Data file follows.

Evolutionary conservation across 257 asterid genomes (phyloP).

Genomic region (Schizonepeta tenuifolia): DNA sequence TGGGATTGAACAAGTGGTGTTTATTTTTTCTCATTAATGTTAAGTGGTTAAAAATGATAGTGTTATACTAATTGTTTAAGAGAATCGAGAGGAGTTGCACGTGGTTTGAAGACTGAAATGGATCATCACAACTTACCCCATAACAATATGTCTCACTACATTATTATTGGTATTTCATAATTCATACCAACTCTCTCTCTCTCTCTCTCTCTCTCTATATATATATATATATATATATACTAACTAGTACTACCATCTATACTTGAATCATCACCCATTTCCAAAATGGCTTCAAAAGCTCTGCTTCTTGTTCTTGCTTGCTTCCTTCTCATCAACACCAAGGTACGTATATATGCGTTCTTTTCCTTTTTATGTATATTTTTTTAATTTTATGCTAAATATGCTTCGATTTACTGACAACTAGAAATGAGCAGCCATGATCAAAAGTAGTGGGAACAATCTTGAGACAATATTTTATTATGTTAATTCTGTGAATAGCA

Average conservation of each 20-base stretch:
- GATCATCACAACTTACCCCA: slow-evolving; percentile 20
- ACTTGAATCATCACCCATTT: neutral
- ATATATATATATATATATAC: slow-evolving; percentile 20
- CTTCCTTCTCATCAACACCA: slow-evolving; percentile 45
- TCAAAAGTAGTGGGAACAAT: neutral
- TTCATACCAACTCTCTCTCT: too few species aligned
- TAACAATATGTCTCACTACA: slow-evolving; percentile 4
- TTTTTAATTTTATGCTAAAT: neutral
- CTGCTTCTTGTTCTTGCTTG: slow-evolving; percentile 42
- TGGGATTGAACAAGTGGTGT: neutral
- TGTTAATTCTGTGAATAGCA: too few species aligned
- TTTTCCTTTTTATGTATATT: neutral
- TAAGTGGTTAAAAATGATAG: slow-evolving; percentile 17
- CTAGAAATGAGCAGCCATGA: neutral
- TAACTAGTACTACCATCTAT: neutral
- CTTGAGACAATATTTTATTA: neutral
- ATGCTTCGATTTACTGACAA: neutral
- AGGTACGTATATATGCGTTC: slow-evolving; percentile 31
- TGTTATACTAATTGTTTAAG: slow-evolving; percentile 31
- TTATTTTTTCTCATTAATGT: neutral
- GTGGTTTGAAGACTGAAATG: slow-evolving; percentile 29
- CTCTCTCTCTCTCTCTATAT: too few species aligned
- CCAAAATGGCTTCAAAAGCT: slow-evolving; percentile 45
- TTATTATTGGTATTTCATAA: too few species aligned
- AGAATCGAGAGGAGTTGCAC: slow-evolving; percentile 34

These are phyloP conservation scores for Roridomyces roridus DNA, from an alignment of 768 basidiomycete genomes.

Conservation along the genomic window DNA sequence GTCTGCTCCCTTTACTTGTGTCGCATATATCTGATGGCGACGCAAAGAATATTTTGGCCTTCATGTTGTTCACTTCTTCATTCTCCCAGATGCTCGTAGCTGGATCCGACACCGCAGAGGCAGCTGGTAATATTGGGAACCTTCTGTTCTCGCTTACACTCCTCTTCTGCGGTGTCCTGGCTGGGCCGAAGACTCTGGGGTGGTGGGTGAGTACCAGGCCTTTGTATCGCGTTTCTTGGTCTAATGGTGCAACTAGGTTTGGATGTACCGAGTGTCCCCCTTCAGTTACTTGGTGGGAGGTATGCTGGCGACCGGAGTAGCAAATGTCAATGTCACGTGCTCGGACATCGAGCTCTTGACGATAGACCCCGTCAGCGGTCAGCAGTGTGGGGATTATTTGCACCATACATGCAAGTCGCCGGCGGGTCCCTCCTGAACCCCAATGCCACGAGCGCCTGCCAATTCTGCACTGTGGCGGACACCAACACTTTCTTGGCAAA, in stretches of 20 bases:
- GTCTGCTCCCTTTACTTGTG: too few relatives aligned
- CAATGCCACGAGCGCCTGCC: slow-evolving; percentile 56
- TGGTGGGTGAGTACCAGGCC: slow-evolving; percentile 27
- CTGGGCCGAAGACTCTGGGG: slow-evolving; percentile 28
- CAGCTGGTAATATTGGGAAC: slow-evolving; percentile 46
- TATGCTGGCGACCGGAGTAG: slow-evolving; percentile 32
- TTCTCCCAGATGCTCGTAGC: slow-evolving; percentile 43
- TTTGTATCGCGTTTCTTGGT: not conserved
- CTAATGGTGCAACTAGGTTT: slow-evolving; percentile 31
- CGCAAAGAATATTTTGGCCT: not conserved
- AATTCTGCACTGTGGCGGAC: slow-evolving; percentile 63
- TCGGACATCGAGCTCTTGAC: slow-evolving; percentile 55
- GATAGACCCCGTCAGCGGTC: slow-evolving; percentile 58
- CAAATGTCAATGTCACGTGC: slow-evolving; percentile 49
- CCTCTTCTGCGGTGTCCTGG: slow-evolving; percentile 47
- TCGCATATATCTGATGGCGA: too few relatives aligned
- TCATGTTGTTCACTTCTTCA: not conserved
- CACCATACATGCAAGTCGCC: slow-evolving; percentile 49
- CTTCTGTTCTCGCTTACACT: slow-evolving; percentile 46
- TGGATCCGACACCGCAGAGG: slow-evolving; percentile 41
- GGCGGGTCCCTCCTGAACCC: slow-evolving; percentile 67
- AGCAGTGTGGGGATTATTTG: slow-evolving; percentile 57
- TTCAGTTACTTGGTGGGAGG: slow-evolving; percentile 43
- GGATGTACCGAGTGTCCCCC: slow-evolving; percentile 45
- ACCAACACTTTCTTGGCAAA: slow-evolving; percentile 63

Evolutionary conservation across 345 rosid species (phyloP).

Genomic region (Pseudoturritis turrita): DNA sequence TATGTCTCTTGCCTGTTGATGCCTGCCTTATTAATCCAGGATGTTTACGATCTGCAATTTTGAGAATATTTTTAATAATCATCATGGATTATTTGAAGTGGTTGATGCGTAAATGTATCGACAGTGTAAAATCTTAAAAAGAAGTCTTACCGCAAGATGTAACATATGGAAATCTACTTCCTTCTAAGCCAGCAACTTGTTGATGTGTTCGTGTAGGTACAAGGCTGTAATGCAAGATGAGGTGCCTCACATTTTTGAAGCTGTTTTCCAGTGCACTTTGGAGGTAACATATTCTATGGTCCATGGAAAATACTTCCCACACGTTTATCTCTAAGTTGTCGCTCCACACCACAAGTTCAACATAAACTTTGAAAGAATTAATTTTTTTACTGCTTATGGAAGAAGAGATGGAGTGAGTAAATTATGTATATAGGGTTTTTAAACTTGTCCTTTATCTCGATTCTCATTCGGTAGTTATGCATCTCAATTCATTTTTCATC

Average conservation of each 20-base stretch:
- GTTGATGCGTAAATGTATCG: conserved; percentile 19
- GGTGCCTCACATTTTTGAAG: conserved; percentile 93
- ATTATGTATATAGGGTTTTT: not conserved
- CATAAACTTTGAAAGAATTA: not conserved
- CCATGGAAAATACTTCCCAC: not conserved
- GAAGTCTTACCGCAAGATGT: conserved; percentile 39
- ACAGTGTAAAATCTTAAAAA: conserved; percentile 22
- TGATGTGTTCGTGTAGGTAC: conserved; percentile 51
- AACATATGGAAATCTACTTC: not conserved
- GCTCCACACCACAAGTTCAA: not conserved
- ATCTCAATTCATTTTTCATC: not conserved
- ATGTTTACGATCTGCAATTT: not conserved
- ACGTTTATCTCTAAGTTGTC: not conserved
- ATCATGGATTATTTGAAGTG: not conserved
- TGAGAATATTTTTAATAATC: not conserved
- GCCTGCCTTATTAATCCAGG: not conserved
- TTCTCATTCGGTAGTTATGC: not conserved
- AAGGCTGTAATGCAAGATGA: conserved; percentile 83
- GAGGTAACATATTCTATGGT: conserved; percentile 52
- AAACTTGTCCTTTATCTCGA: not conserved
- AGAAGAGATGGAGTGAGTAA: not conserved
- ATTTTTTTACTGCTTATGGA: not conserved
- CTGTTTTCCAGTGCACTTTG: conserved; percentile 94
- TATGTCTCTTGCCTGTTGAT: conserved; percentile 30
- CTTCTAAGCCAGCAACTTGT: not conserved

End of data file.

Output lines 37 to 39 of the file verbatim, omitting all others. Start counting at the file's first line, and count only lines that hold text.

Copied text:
- TTCTCCCAGATGCTCGTAGC: slow-evolving; percentile 43
- TTTGTATCGCGTTTCTTGGT: not conserved
- CTAATGGTGCAACTAGGTTT: slow-evolving; percentile 31